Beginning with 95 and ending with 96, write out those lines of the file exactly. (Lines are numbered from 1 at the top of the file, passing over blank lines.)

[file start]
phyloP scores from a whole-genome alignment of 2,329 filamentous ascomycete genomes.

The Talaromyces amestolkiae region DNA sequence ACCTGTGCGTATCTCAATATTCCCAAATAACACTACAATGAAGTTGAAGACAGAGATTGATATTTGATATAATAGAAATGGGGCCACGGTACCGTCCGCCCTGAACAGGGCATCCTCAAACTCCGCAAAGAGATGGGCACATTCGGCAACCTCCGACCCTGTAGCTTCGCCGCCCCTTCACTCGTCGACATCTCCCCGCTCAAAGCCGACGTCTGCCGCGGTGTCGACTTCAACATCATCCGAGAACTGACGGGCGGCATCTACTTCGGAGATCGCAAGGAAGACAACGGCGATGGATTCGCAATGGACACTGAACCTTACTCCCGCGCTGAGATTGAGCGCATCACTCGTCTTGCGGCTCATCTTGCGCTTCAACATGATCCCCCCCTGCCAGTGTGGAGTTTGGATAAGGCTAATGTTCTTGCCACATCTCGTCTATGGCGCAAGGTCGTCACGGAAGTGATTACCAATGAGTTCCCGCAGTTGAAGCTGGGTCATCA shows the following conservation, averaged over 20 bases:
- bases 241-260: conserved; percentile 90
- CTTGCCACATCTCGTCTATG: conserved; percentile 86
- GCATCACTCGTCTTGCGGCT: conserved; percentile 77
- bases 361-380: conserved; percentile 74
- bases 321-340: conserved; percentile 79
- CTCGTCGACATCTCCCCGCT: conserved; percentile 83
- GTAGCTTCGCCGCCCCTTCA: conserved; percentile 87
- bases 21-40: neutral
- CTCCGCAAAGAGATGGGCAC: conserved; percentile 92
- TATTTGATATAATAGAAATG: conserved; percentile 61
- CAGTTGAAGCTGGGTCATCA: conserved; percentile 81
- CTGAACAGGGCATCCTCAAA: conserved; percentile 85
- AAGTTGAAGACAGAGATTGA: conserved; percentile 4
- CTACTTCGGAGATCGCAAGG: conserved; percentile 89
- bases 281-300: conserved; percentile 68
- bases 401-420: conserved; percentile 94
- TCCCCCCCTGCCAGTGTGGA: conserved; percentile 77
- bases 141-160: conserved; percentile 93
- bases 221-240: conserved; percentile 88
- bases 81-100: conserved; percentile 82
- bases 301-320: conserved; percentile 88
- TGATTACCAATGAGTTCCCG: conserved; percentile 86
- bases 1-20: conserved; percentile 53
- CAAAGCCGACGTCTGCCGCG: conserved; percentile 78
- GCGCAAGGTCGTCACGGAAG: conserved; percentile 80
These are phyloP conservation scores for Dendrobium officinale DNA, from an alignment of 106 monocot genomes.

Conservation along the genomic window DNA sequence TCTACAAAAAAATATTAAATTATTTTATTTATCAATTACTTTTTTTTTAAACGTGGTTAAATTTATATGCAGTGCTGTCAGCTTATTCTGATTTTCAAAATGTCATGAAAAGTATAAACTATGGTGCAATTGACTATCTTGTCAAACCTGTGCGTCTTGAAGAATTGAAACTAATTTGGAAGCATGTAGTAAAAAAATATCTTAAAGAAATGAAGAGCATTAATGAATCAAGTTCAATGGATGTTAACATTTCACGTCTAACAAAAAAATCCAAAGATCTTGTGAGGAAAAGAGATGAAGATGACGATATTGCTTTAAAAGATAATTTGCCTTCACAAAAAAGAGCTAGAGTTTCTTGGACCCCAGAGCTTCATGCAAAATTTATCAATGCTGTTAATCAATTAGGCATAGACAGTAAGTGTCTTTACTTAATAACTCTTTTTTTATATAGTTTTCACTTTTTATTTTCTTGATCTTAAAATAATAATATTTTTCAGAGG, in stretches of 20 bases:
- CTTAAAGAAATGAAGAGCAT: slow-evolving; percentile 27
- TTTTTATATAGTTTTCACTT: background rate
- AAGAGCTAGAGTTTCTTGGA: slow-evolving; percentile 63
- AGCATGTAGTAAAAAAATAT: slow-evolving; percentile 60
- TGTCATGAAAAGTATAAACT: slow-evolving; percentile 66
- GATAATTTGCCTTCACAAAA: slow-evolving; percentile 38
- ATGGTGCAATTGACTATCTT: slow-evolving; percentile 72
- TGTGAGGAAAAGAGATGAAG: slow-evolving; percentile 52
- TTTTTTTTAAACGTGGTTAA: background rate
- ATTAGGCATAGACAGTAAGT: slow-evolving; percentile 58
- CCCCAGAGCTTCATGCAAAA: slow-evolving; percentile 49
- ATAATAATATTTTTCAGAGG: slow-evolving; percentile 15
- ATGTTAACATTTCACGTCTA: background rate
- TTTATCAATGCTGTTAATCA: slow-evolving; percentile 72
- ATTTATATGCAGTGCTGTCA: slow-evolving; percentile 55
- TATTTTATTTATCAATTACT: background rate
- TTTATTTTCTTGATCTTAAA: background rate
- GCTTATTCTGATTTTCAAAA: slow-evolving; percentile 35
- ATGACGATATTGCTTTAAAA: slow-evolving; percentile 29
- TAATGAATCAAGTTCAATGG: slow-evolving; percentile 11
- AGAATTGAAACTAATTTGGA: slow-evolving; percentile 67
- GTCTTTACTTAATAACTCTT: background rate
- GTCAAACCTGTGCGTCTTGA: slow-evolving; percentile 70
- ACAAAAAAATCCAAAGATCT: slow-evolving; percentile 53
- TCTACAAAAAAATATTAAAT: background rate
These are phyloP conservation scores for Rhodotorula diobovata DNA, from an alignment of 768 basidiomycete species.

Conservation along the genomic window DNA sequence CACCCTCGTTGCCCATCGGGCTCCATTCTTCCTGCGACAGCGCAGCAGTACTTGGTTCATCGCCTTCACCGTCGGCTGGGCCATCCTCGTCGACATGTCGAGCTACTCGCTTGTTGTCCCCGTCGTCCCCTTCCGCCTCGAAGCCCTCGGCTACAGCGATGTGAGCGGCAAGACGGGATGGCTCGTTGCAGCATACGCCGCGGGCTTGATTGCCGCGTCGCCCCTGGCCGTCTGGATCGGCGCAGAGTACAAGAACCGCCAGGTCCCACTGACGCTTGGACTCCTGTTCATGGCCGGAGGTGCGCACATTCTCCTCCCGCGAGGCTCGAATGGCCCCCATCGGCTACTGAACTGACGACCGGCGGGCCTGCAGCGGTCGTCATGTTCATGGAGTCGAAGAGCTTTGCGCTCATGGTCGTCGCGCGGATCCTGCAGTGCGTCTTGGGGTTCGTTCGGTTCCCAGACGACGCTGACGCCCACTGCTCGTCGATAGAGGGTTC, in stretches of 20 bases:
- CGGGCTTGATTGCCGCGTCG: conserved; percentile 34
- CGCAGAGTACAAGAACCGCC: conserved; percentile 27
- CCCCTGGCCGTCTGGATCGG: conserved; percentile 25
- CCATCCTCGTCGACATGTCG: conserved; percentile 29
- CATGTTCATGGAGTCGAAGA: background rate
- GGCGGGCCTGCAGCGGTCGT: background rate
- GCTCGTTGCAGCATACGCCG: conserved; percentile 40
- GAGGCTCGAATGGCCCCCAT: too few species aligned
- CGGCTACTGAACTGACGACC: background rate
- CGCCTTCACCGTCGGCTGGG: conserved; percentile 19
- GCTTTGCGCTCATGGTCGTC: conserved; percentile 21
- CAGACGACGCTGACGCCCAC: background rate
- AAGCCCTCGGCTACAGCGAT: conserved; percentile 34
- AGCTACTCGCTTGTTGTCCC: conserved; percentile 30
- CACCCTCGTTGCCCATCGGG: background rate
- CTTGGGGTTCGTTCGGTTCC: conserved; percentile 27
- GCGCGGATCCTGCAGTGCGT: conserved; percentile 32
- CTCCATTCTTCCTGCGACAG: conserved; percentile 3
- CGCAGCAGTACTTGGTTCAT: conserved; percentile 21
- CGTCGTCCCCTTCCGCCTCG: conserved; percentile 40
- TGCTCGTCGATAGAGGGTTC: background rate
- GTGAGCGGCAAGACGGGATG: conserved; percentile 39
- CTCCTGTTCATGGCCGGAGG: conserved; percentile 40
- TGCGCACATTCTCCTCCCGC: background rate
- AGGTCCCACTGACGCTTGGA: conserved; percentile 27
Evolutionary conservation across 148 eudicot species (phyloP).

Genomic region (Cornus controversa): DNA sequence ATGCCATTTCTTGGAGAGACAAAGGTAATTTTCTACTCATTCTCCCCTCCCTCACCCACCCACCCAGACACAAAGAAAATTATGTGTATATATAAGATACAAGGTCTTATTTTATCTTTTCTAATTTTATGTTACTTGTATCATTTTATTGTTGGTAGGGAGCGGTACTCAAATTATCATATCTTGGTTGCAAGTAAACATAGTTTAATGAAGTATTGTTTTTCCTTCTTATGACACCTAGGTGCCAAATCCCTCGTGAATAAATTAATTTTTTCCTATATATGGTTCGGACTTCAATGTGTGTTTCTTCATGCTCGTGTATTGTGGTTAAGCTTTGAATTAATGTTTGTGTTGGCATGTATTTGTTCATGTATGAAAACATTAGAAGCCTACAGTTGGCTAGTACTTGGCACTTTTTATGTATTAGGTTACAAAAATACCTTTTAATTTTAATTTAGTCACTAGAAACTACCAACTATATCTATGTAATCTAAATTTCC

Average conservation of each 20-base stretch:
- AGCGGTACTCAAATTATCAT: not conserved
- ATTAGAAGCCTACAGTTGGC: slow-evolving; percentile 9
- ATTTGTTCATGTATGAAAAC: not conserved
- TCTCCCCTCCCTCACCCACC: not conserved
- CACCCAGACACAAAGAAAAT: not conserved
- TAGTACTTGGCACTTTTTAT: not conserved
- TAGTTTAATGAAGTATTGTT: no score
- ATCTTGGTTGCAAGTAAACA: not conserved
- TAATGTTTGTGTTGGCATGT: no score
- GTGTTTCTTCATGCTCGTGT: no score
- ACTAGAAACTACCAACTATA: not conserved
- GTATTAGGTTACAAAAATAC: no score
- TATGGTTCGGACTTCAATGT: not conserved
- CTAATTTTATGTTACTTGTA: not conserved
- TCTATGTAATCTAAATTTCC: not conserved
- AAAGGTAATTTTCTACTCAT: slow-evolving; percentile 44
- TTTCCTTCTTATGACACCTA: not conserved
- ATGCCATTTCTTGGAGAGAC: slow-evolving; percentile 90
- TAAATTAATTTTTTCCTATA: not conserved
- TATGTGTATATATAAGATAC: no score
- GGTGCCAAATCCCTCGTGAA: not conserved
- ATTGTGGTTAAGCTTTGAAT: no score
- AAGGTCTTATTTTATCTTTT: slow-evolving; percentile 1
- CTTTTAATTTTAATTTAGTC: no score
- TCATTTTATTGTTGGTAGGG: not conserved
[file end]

- ACTAGAAACTACCAACTATA: not conserved
- GTATTAGGTTACAAAAATAC: no score